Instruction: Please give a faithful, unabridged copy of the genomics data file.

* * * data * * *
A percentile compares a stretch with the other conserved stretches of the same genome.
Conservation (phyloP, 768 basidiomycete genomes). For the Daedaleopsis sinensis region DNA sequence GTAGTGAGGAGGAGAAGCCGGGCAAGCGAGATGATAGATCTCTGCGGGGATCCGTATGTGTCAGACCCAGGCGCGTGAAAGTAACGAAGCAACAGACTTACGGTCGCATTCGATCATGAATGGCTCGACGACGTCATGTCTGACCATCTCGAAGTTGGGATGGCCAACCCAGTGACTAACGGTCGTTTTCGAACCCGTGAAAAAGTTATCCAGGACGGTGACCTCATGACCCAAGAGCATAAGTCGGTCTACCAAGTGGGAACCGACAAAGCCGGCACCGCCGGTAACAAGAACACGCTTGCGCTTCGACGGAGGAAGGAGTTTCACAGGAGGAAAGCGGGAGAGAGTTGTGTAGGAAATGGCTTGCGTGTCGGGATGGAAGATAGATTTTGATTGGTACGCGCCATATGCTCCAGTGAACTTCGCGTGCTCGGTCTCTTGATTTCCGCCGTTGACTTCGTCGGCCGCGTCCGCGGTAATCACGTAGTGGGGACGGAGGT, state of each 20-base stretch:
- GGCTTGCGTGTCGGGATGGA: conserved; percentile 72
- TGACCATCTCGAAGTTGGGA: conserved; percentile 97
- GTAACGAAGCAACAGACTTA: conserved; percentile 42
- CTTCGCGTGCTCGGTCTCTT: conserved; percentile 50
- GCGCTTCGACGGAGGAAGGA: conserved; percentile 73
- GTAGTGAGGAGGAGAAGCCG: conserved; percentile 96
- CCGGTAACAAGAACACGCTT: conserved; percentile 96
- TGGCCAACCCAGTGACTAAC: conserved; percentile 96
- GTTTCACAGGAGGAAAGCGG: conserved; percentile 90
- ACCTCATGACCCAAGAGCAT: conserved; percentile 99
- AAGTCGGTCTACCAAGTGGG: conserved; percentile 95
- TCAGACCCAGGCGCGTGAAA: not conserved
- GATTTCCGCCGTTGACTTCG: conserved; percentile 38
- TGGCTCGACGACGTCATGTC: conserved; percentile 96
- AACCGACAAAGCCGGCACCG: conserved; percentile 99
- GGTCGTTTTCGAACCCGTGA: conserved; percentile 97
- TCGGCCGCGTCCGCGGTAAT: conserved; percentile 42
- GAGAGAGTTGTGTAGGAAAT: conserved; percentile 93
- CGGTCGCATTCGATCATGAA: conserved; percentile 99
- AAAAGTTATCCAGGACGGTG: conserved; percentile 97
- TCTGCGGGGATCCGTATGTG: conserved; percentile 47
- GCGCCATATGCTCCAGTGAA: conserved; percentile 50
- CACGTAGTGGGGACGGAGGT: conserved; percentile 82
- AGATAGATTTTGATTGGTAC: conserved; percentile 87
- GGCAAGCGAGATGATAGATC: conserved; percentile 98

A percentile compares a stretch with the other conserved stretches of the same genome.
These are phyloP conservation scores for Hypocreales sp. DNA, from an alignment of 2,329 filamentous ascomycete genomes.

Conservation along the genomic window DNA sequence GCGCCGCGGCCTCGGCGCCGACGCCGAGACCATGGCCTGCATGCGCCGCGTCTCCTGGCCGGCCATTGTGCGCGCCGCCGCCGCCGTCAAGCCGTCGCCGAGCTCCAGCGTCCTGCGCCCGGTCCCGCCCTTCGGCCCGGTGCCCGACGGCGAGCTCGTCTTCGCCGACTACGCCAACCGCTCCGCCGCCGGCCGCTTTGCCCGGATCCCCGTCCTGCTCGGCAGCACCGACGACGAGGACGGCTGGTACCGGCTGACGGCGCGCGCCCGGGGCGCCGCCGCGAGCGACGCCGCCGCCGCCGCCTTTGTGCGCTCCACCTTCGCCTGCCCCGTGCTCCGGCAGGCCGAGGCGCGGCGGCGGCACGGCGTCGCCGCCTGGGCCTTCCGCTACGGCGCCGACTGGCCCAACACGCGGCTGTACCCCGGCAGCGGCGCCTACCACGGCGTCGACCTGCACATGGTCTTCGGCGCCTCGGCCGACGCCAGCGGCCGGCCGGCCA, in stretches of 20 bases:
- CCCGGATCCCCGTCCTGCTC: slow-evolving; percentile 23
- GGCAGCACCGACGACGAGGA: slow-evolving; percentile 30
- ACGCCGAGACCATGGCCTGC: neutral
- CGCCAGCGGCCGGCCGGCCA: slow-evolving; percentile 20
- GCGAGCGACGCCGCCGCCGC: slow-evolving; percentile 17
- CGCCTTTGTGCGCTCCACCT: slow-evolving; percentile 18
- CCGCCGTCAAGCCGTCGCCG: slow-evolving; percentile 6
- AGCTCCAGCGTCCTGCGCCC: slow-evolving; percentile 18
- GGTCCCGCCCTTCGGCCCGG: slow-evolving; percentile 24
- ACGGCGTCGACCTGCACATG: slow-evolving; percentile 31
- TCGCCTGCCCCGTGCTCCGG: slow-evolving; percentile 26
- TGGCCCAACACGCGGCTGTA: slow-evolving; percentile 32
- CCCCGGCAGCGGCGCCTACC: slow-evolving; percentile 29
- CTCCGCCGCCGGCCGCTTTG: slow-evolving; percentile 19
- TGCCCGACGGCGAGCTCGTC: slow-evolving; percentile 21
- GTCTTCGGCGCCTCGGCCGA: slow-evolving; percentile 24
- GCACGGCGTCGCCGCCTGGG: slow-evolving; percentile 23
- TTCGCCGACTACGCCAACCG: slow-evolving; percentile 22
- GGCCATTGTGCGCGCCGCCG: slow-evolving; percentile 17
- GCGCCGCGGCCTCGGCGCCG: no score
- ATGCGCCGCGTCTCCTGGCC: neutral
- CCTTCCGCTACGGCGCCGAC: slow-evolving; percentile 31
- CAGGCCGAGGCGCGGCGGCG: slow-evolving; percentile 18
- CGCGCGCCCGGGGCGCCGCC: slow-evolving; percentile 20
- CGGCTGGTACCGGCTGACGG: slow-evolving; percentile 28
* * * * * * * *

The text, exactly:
A percentile compares a stretch with the other conserved stretches of the same genome.
Conservation (phyloP, 768 basidiomycete genomes). For the Daedaleopsis sinensis region DNA sequence GTAGTGAGGAGGAGAAGCCGGGCAAGCGAGATGATAGATCTCTGCGGGGATCCGTATGTGTCAGACCCAGGCGCGTGAAAGTAACGAAGCAACAGACTTACGGTCGCATTCGATCATGAATGGCTCGACGACGTCATGTCTGACCATCTCGAAGTTGGGATGGCCAACCCAGTGACTAACGGTCGTTTTCGAACCCGTGAAAAAGTTATCCAGGACGGTGACCTCATGACCCAAGAGCATAAGTCGGTCTACCAAGTGGGAACCGACAAAGCCGGCACCGCCGGTAACAAGAACACGCTTGCGCTTCGACGGAGGAAGGAGTTTCACAGGAGGAAAGCGGGAGAGAGTTGTGTAGGAAATGGCTTGCGTGTCGGGATGGAAGATAGATTTTGATTGGTACGCGCCATATGCTCCAGTGAACTTCGCGTGCTCGGTCTCTTGATTTCCGCCGTTGACTTCGTCGGCCGCGTCCGCGGTAATCACGTAGTGGGGACGGAGGT, state of each 20-base stretch:
- GGCTTGCGTGTCGGGATGGA: conserved; percentile 72
- TGACCATCTCGAAGTTGGGA: conserved; percentile 97
- GTAACGAAGCAACAGACTTA: conserved; percentile 42
- CTTCGCGTGCTCGGTCTCTT: conserved; percentile 50
- GCGCTTCGACGGAGGAAGGA: conserved; percentile 73
- GTAGTGAGGAGGAGAAGCCG: conserved; percentile 96
- CCGGTAACAAGAACACGCTT: conserved; percentile 96
- TGGCCAACCCAGTGACTAAC: conserved; percentile 96
- GTTTCACAGGAGGAAAGCGG: conserved; percentile 90
- ACCTCATGACCCAAGAGCAT: conserved; percentile 99
- AAGTCGGTCTACCAAGTGGG: conserved; percentile 95
- TCAGACCCAGGCGCGTGAAA: not conserved
- GATTTCCGCCGTTGACTTCG: conserved; percentile 38
- TGGCTCGACGACGTCATGTC: conserved; percentile 96
- AACCGACAAAGCCGGCACCG: conserved; percentile 99
- GGTCGTTTTCGAACCCGTGA: conserved; percentile 97
- TCGGCCGCGTCCGCGGTAAT: conserved; percentile 42
- GAGAGAGTTGTGTAGGAAAT: conserved; percentile 93
- CGGTCGCATTCGATCATGAA: conserved; percentile 99
- AAAAGTTATCCAGGACGGTG: conserved; percentile 97
- TCTGCGGGGATCCGTATGTG: conserved; percentile 47
- GCGCCATATGCTCCAGTGAA: conserved; percentile 50
- CACGTAGTGGGGACGGAGGT: conserved; percentile 82
- AGATAGATTTTGATTGGTAC: conserved; percentile 87
- GGCAAGCGAGATGATAGATC: conserved; percentile 98

A percentile compares a stretch with the other conserved stretches of the same genome.
These are phyloP conservation scores for Hypocreales sp. DNA, from an alignment of 2,329 filamentous ascomycete genomes.

Conservation along the genomic window DNA sequence GCGCCGCGGCCTCGGCGCCGACGCCGAGACCATGGCCTGCATGCGCCGCGTCTCCTGGCCGGCCATTGTGCGCGCCGCCGCCGCCGTCAAGCCGTCGCCGAGCTCCAGCGTCCTGCGCCCGGTCCCGCCCTTCGGCCCGGTGCCCGACGGCGAGCTCGTCTTCGCCGACTACGCCAACCGCTCCGCCGCCGGCCGCTTTGCCCGGATCCCCGTCCTGCTCGGCAGCACCGACGACGAGGACGGCTGGTACCGGCTGACGGCGCGCGCCCGGGGCGCCGCCGCGAGCGACGCCGCCGCCGCCGCCTTTGTGCGCTCCACCTTCGCCTGCCCCGTGCTCCGGCAGGCCGAGGCGCGGCGGCGGCACGGCGTCGCCGCCTGGGCCTTCCGCTACGGCGCCGACTGGCCCAACACGCGGCTGTACCCCGGCAGCGGCGCCTACCACGGCGTCGACCTGCACATGGTCTTCGGCGCCTCGGCCGACGCCAGCGGCCGGCCGGCCA, in stretches of 20 bases:
- CCCGGATCCCCGTCCTGCTC: slow-evolving; percentile 23
- GGCAGCACCGACGACGAGGA: slow-evolving; percentile 30
- ACGCCGAGACCATGGCCTGC: neutral
- CGCCAGCGGCCGGCCGGCCA: slow-evolving; percentile 20
- GCGAGCGACGCCGCCGCCGC: slow-evolving; percentile 17
- CGCCTTTGTGCGCTCCACCT: slow-evolving; percentile 18
- CCGCCGTCAAGCCGTCGCCG: slow-evolving; percentile 6
- AGCTCCAGCGTCCTGCGCCC: slow-evolving; percentile 18
- GGTCCCGCCCTTCGGCCCGG: slow-evolving; percentile 24
- ACGGCGTCGACCTGCACATG: slow-evolving; percentile 31
- TCGCCTGCCCCGTGCTCCGG: slow-evolving; percentile 26
- TGGCCCAACACGCGGCTGTA: slow-evolving; percentile 32
- CCCCGGCAGCGGCGCCTACC: slow-evolving; percentile 29
- CTCCGCCGCCGGCCGCTTTG: slow-evolving; percentile 19
- TGCCCGACGGCGAGCTCGTC: slow-evolving; percentile 21
- GTCTTCGGCGCCTCGGCCGA: slow-evolving; percentile 24
- GCACGGCGTCGCCGCCTGGG: slow-evolving; percentile 23
- TTCGCCGACTACGCCAACCG: slow-evolving; percentile 22
- GGCCATTGTGCGCGCCGCCG: slow-evolving; percentile 17
- GCGCCGCGGCCTCGGCGCCG: no score
- ATGCGCCGCGTCTCCTGGCC: neutral
- CCTTCCGCTACGGCGCCGAC: slow-evolving; percentile 31
- CAGGCCGAGGCGCGGCGGCG: slow-evolving; percentile 18
- CGCGCGCCCGGGGCGCCGCC: slow-evolving; percentile 20
- CGGCTGGTACCGGCTGACGG: slow-evolving; percentile 28